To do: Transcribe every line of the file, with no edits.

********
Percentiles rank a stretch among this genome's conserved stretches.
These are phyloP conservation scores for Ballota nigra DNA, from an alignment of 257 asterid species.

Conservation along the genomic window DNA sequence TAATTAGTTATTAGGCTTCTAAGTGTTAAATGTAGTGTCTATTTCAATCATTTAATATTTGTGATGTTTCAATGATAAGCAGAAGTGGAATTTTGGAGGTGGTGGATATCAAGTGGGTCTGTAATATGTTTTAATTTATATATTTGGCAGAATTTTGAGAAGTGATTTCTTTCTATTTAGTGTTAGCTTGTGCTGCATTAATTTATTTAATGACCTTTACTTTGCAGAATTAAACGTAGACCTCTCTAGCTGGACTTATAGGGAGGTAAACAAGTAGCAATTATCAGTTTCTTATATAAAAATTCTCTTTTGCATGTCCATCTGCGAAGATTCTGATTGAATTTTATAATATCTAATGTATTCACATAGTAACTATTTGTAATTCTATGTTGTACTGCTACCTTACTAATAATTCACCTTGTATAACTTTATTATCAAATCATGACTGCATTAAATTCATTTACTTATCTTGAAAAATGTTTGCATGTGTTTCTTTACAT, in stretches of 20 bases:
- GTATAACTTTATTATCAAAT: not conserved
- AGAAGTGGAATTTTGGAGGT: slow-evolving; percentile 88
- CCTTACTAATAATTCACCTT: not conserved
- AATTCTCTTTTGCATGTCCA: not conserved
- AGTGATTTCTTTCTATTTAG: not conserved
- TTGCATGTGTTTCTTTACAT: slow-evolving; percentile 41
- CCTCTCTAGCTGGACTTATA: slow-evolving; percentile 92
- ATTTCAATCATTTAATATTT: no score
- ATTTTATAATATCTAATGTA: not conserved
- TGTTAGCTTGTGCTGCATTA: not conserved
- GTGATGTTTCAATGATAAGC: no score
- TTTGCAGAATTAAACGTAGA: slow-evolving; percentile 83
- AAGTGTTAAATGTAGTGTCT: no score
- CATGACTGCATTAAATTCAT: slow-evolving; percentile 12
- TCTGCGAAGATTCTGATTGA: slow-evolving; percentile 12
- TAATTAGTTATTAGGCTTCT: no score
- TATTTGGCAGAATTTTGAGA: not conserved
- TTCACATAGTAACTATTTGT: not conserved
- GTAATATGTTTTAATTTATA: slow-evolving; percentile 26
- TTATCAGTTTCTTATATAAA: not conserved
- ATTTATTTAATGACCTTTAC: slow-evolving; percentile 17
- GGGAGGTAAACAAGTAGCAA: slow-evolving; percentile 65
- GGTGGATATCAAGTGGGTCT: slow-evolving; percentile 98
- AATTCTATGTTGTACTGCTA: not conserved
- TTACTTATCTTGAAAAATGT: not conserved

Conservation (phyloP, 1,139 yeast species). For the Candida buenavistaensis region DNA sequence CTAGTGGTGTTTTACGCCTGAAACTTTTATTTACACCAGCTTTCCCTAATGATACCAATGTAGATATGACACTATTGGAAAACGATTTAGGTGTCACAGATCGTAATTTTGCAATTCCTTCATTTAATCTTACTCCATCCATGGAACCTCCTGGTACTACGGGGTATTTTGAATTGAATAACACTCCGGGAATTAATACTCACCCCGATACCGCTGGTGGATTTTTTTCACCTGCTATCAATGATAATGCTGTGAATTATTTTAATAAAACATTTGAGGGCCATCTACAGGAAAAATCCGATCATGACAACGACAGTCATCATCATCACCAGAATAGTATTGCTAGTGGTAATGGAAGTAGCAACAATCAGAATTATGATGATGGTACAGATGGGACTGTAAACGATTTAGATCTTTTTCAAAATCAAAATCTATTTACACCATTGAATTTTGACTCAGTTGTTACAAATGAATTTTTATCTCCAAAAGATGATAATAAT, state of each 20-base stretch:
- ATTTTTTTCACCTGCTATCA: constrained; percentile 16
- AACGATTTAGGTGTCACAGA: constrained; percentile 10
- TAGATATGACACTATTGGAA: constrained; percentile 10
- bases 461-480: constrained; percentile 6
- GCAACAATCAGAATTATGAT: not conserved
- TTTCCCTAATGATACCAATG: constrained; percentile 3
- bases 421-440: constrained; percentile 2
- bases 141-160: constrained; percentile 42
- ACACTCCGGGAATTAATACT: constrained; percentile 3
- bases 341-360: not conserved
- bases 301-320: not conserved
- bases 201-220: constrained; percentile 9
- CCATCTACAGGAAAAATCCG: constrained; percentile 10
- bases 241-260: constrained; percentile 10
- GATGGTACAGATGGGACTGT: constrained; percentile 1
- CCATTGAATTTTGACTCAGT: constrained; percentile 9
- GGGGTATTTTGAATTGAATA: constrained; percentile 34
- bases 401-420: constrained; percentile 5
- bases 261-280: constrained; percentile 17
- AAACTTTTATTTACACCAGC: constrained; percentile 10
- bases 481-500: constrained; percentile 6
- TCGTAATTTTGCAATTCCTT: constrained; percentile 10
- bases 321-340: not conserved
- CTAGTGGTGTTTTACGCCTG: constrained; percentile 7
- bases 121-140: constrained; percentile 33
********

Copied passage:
Percentiles rank a stretch among this genome's conserved stretches.
These are phyloP conservation scores for Ballota nigra DNA, from an alignment of 257 asterid species.

Conservation along the genomic window DNA sequence TAATTAGTTATTAGGCTTCTAAGTGTTAAATGTAGTGTCTATTTCAATCATTTAATATTTGTGATGTTTCAATGATAAGCAGAAGTGGAATTTTGGAGGTGGTGGATATCAAGTGGGTCTGTAATATGTTTTAATTTATATATTTGGCAGAATTTTGAGAAGTGATTTCTTTCTATTTAGTGTTAGCTTGTGCTGCATTAATTTATTTAATGACCTTTACTTTGCAGAATTAAACGTAGACCTCTCTAGCTGGACTTATAGGGAGGTAAACAAGTAGCAATTATCAGTTTCTTATATAAAAATTCTCTTTTGCATGTCCATCTGCGAAGATTCTGATTGAATTTTATAATATCTAATGTATTCACATAGTAACTATTTGTAATTCTATGTTGTACTGCTACCTTACTAATAATTCACCTTGTATAACTTTATTATCAAATCATGACTGCATTAAATTCATTTACTTATCTTGAAAAATGTTTGCATGTGTTTCTTTACAT, in stretches of 20 bases:
- GTATAACTTTATTATCAAAT: not conserved
- AGAAGTGGAATTTTGGAGGT: slow-evolving; percentile 88
- CCTTACTAATAATTCACCTT: not conserved
- AATTCTCTTTTGCATGTCCA: not conserved
- AGTGATTTCTTTCTATTTAG: not conserved
- TTGCATGTGTTTCTTTACAT: slow-evolving; percentile 41
- CCTCTCTAGCTGGACTTATA: slow-evolving; percentile 92
- ATTTCAATCATTTAATATTT: no score
- ATTTTATAATATCTAATGTA: not conserved
- TGTTAGCTTGTGCTGCATTA: not conserved
- GTGATGTTTCAATGATAAGC: no score
- TTTGCAGAATTAAACGTAGA: slow-evolving; percentile 83
- AAGTGTTAAATGTAGTGTCT: no score
- CATGACTGCATTAAATTCAT: slow-evolving; percentile 12
- TCTGCGAAGATTCTGATTGA: slow-evolving; percentile 12
- TAATTAGTTATTAGGCTTCT: no score
- TATTTGGCAGAATTTTGAGA: not conserved
- TTCACATAGTAACTATTTGT: not conserved
- GTAATATGTTTTAATTTATA: slow-evolving; percentile 26
- TTATCAGTTTCTTATATAAA: not conserved
- ATTTATTTAATGACCTTTAC: slow-evolving; percentile 17
- GGGAGGTAAACAAGTAGCAA: slow-evolving; percentile 65
- GGTGGATATCAAGTGGGTCT: slow-evolving; percentile 98
- AATTCTATGTTGTACTGCTA: not conserved
- TTACTTATCTTGAAAAATGT: not conserved

Conservation (phyloP, 1,139 yeast species). For the Candida buenavistaensis region DNA sequence CTAGTGGTGTTTTACGCCTGAAACTTTTATTTACACCAGCTTTCCCTAATGATACCAATGTAGATATGACACTATTGGAAAACGATTTAGGTGTCACAGATCGTAATTTTGCAATTCCTTCATTTAATCTTACTCCATCCATGGAACCTCCTGGTACTACGGGGTATTTTGAATTGAATAACACTCCGGGAATTAATACTCACCCCGATACCGCTGGTGGATTTTTTTCACCTGCTATCAATGATAATGCTGTGAATTATTTTAATAAAACATTTGAGGGCCATCTACAGGAAAAATCCGATCATGACAACGACAGTCATCATCATCACCAGAATAGTATTGCTAGTGGTAATGGAAGTAGCAACAATCAGAATTATGATGATGGTACAGATGGGACTGTAAACGATTTAGATCTTTTTCAAAATCAAAATCTATTTACACCATTGAATTTTGACTCAGTTGTTACAAATGAATTTTTATCTCCAAAAGATGATAATAAT, state of each 20-base stretch:
- ATTTTTTTCACCTGCTATCA: constrained; percentile 16
- AACGATTTAGGTGTCACAGA: constrained; percentile 10
- TAGATATGACACTATTGGAA: constrained; percentile 10
- bases 461-480: constrained; percentile 6
- GCAACAATCAGAATTATGAT: not conserved
- TTTCCCTAATGATACCAATG: constrained; percentile 3
- bases 421-440: constrained; percentile 2
- bases 141-160: constrained; percentile 42
- ACACTCCGGGAATTAATACT: constrained; percentile 3
- bases 341-360: not conserved
- bases 301-320: not conserved
- bases 201-220: constrained; percentile 9
- CCATCTACAGGAAAAATCCG: constrained; percentile 10
- bases 241-260: constrained; percentile 10
- GATGGTACAGATGGGACTGT: constrained; percentile 1
- CCATTGAATTTTGACTCAGT: constrained; percentile 9
- GGGGTATTTTGAATTGAATA: constrained; percentile 34
- bases 401-420: constrained; percentile 5
- bases 261-280: constrained; percentile 17
- AAACTTTTATTTACACCAGC: constrained; percentile 10
- bases 481-500: constrained; percentile 6
- TCGTAATTTTGCAATTCCTT: constrained; percentile 10
- bases 321-340: not conserved
- CTAGTGGTGTTTTACGCCTG: constrained; percentile 7
- bases 121-140: constrained; percentile 33